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Bobby Lyle was born in Memphis, Tennessee. His family eventually
moved and settled in Minneapolis, where Lyle’s love and fascination
with the piano began.
“My love affair with the piano began at age six with
mom as my first teacher” Lyle recalls… “And growing
up in a climate where you have six months of winter every year provided
lots of practice time”.
After firm-grounding Lyle began the long arduous journey playing
regular gigs and clubs to further fine-tune his skills. This ‘hands-on’
preparation and eventual exposure to jazz legends such as Errol
Garner, McCoy Turner, Oscar Peterson, Ahmed Jamal and Jimmy Smith
would be essential to Lyle’s developing talent.
Guitar / rock legend Jimi Hendricks was planning to set up
a jazz-rock group in the early 1970’s. This group would have
included Lyle on piano, Willie Weeks (bass) and Bill Jordan on drums.
Unfortunately the music world was robbed of this promising, eclectic
collaboration by Hendricks’ death later that year.
Lyle’s family re-located to Los Angeles in 1974. A nine-month
tour with Sly and the Family Stone followed soon after the move.
Lyle met Wayne Henderson (Jazz Crusaders) during a stint with Ronnie
Laws. This meeting would steer Lyle to his first solo deal with
capital records in 1977.The now highly collectable albums, “The
Genie”, “New Warrior” and “Night Fire”
were released before Capitol decided to close their Jazz division.
Lyle began touring again in 1981 with George Benson. He would
continue touring extensively throughout the 1980’s with artists
such as Anita Baker,
Al Jarreau and Bette Midler.
In 1988 Lyle signed with Atlantic Records. This signing would
prove fruitful, with the release of six well-received, critically
acclaimed albums. Lyle continued touring with his own band as well
as with Bette Midler. In 1997 Lyle received an Emmy nomination for
his work as Musical Director on Middler’s HBO special ‘Diva
Lyle’s only failing, as far as I know (Mr Lyle can correct
me if I am wrong) for whatever reason, Lyle has never toured England
with his band. As Bobby Lyle has spent many years adjusting to the
cooler temperatures of Minneapolis, he cannot use ‘the long
cold British winters’ as an excuse. And despite some Americans’
belief, we no longer have pee-soup fog, yes our public transport
is expensive, our central London restaurants serve over-priced food…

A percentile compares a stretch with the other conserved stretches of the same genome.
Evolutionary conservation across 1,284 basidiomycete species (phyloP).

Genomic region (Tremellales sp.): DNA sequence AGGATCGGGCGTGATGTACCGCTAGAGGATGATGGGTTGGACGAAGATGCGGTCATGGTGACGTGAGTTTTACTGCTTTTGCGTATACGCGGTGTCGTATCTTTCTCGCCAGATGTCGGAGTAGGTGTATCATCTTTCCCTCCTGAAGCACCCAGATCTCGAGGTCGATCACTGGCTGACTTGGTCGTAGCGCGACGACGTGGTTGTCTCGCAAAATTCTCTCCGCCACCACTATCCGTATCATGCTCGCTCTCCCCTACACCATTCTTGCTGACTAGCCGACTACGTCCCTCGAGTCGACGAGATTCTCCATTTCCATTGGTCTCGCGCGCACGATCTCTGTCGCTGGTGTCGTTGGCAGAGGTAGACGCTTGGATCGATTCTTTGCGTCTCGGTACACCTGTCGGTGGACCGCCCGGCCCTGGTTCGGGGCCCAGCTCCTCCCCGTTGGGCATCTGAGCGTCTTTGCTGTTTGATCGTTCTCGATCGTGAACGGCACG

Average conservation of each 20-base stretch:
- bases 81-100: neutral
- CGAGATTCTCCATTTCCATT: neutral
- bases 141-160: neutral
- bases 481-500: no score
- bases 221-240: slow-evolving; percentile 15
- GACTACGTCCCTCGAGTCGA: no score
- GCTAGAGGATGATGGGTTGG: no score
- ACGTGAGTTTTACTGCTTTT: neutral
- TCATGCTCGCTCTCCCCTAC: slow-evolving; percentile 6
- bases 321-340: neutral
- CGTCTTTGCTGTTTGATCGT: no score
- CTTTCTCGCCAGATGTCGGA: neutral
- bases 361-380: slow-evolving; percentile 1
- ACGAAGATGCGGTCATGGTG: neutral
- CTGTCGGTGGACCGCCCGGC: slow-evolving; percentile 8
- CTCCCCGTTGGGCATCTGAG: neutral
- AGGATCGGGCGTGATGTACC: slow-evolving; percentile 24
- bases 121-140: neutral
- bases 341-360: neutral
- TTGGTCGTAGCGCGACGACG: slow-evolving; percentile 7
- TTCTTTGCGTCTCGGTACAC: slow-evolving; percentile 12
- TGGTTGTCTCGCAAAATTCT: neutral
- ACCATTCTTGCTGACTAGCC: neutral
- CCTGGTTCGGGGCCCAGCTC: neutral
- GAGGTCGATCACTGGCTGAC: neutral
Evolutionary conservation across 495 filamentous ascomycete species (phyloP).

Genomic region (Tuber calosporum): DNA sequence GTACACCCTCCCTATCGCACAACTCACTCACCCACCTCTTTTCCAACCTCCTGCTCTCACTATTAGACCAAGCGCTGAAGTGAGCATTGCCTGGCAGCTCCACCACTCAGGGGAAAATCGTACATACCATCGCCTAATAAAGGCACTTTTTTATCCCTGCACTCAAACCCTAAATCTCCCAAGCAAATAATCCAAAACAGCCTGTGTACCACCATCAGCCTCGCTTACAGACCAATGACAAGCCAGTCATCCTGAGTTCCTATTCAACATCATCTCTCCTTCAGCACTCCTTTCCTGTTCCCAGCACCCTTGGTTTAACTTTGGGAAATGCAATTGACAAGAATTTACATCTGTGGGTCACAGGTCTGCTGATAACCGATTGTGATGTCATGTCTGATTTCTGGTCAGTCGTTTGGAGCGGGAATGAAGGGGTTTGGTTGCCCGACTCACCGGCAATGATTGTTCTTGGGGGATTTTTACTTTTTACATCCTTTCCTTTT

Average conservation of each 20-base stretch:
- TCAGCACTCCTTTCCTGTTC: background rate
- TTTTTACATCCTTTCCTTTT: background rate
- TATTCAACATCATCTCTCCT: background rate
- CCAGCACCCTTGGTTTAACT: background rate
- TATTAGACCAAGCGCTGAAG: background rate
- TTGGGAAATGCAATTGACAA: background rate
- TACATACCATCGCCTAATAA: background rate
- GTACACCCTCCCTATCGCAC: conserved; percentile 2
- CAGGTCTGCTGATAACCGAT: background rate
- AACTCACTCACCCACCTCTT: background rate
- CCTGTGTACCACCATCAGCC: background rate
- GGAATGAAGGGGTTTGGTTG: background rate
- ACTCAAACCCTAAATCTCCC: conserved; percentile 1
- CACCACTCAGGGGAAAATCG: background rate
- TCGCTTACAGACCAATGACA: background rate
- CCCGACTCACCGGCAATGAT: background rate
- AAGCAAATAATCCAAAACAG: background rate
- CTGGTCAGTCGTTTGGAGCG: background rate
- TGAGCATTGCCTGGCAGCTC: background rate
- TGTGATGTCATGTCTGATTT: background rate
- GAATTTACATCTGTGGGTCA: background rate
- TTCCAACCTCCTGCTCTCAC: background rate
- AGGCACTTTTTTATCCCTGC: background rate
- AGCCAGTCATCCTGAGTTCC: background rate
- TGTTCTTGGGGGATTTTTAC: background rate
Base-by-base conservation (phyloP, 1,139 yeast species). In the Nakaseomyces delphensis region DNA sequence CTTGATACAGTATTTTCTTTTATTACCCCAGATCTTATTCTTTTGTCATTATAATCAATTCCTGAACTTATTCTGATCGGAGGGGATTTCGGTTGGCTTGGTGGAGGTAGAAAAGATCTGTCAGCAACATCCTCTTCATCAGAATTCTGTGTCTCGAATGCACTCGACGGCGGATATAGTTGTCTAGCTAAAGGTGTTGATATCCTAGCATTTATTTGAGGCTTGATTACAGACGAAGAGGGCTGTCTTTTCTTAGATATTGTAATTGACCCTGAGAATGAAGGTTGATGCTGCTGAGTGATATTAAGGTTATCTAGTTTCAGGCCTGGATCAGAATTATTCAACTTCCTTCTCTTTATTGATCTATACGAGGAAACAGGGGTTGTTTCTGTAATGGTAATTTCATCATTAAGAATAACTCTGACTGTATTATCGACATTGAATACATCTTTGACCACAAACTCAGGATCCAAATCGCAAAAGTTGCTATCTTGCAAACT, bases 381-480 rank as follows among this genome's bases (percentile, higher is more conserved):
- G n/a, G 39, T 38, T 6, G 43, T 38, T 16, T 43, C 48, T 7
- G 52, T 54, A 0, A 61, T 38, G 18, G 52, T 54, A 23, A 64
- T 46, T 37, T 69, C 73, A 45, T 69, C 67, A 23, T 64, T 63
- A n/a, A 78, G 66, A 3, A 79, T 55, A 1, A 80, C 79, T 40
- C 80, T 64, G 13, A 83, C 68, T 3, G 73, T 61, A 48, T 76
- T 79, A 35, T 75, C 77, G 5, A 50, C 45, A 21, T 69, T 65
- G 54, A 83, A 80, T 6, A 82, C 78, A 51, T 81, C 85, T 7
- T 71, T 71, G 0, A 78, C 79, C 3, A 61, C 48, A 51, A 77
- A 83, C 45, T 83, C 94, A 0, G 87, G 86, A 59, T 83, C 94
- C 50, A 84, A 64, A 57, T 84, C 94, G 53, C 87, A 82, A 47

but we do have some great summers!
Bobby Lyle just seems unable to produce bad music! I always seem
to have at least one Bobby Lyle album on my wanted list. I play
his music so much I can now recognise his compositions and style
of playing ‘at the drop of a high hat’, or in Lyle’s
case, at the touch of a piano key.
I am not suggesting that all
his music sounds the same, far from it.
If I hear a Lyle track I know I do not have, I hurriedly obtain
a pen and paper waiting for the DJ to announce the track name and
album title. Thanks to the marvel of the internet, record hunting
has taken a less physical twist, which is a good thing as I am getting
to old to trail the few good record shops here in London and surrounding
overcrowded suburbs for ‘affordable vinyl’, or CD.
I have always thought that Lyle’s albums should be stored
‘World Music’ in stores as well as the ‘Jazz /
fusion’ section. Lyle’s music transcends many cultures
with its dynamic energy and warmth. He is able to breath life into
his piano, or keyboard and make it dance before your very eyes.
Such is the power of Lyle over his instrument!
I am also convinced this man has more than two hands and more than
the obligatory ‘four fingers one thumb per hand’. Lyle
is able to paint the colours of the rainbow and beyond on the keys.
He has the ability to transport you to many tropical islands without
the use of conventional transport. If you have not had the opportunity
to visit paradise (and let’s face it, most of us have not)
you should be able to envisage a little of what paradise could look
like, or feel like, while listening to Lyle’s compositions
and piano virtuoso.
Pick any one of Lyle’s albums displayed below and you will
not be disappointed. My first purchase was the album “Ivory
I played this album non-stop for many months, paying
particular attention to his cover of Anita Baker’s “Been
So Long”. I love the way Lyle and his fellow musicians work
the chord progression up to the bridge. Quite an erotic experience!
I will always remember listening to “Inner Peace”,
from the album
“The Power Of Touch” for the first time. I was engrossed
by Lyle's piano wizardry. I sat in my listening chair spellbound
while the final track "Inner Peace" washed over me. I
was unable to move for nearly ten minutes. When I did, I felt as
though I had received a full body massage from Hale Berry, Tyra
Banks and J-Lo.
The power of Lyle's piano is simply breathtaking!